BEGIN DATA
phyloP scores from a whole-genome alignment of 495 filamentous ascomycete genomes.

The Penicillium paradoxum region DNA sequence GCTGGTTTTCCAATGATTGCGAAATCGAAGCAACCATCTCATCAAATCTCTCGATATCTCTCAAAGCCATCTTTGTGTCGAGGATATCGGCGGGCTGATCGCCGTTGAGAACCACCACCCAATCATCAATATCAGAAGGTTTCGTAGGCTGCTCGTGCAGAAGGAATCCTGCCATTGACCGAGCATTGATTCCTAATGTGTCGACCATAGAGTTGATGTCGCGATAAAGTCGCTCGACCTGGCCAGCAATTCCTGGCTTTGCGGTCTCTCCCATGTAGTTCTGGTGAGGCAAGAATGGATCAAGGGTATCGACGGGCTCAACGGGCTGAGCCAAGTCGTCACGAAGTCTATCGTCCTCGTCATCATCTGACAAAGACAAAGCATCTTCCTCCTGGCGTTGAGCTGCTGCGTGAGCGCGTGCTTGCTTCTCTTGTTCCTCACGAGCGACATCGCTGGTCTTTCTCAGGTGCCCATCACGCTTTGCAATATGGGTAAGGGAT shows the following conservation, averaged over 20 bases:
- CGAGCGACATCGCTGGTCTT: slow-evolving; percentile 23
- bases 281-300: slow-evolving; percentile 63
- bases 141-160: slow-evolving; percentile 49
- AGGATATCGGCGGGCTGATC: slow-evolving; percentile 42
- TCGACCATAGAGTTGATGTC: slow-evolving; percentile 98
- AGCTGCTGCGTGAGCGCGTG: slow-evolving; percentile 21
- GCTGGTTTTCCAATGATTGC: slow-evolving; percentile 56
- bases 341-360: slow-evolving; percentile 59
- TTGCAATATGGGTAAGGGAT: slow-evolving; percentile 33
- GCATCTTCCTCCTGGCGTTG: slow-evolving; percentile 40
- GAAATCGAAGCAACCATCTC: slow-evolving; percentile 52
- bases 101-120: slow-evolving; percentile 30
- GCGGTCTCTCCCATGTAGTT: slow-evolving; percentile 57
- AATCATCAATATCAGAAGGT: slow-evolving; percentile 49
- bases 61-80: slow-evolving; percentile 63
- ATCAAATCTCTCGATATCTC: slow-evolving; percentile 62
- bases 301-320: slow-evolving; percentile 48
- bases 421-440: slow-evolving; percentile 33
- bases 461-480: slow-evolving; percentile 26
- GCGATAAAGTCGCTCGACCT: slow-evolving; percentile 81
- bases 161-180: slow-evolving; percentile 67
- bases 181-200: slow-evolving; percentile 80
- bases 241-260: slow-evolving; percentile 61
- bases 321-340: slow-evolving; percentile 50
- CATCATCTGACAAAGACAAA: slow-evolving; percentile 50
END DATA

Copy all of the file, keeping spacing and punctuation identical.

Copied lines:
phyloP scores from a whole-genome alignment of 495 filamentous ascomycete genomes.

The Penicillium paradoxum region DNA sequence GCTGGTTTTCCAATGATTGCGAAATCGAAGCAACCATCTCATCAAATCTCTCGATATCTCTCAAAGCCATCTTTGTGTCGAGGATATCGGCGGGCTGATCGCCGTTGAGAACCACCACCCAATCATCAATATCAGAAGGTTTCGTAGGCTGCTCGTGCAGAAGGAATCCTGCCATTGACCGAGCATTGATTCCTAATGTGTCGACCATAGAGTTGATGTCGCGATAAAGTCGCTCGACCTGGCCAGCAATTCCTGGCTTTGCGGTCTCTCCCATGTAGTTCTGGTGAGGCAAGAATGGATCAAGGGTATCGACGGGCTCAACGGGCTGAGCCAAGTCGTCACGAAGTCTATCGTCCTCGTCATCATCTGACAAAGACAAAGCATCTTCCTCCTGGCGTTGAGCTGCTGCGTGAGCGCGTGCTTGCTTCTCTTGTTCCTCACGAGCGACATCGCTGGTCTTTCTCAGGTGCCCATCACGCTTTGCAATATGGGTAAGGGAT shows the following conservation, averaged over 20 bases:
- CGAGCGACATCGCTGGTCTT: slow-evolving; percentile 23
- bases 281-300: slow-evolving; percentile 63
- bases 141-160: slow-evolving; percentile 49
- AGGATATCGGCGGGCTGATC: slow-evolving; percentile 42
- TCGACCATAGAGTTGATGTC: slow-evolving; percentile 98
- AGCTGCTGCGTGAGCGCGTG: slow-evolving; percentile 21
- GCTGGTTTTCCAATGATTGC: slow-evolving; percentile 56
- bases 341-360: slow-evolving; percentile 59
- TTGCAATATGGGTAAGGGAT: slow-evolving; percentile 33
- GCATCTTCCTCCTGGCGTTG: slow-evolving; percentile 40
- GAAATCGAAGCAACCATCTC: slow-evolving; percentile 52
- bases 101-120: slow-evolving; percentile 30
- GCGGTCTCTCCCATGTAGTT: slow-evolving; percentile 57
- AATCATCAATATCAGAAGGT: slow-evolving; percentile 49
- bases 61-80: slow-evolving; percentile 63
- ATCAAATCTCTCGATATCTC: slow-evolving; percentile 62
- bases 301-320: slow-evolving; percentile 48
- bases 421-440: slow-evolving; percentile 33
- bases 461-480: slow-evolving; percentile 26
- GCGATAAAGTCGCTCGACCT: slow-evolving; percentile 81
- bases 161-180: slow-evolving; percentile 67
- bases 181-200: slow-evolving; percentile 80
- bases 241-260: slow-evolving; percentile 61
- bases 321-340: slow-evolving; percentile 50
- CATCATCTGACAAAGACAAA: slow-evolving; percentile 50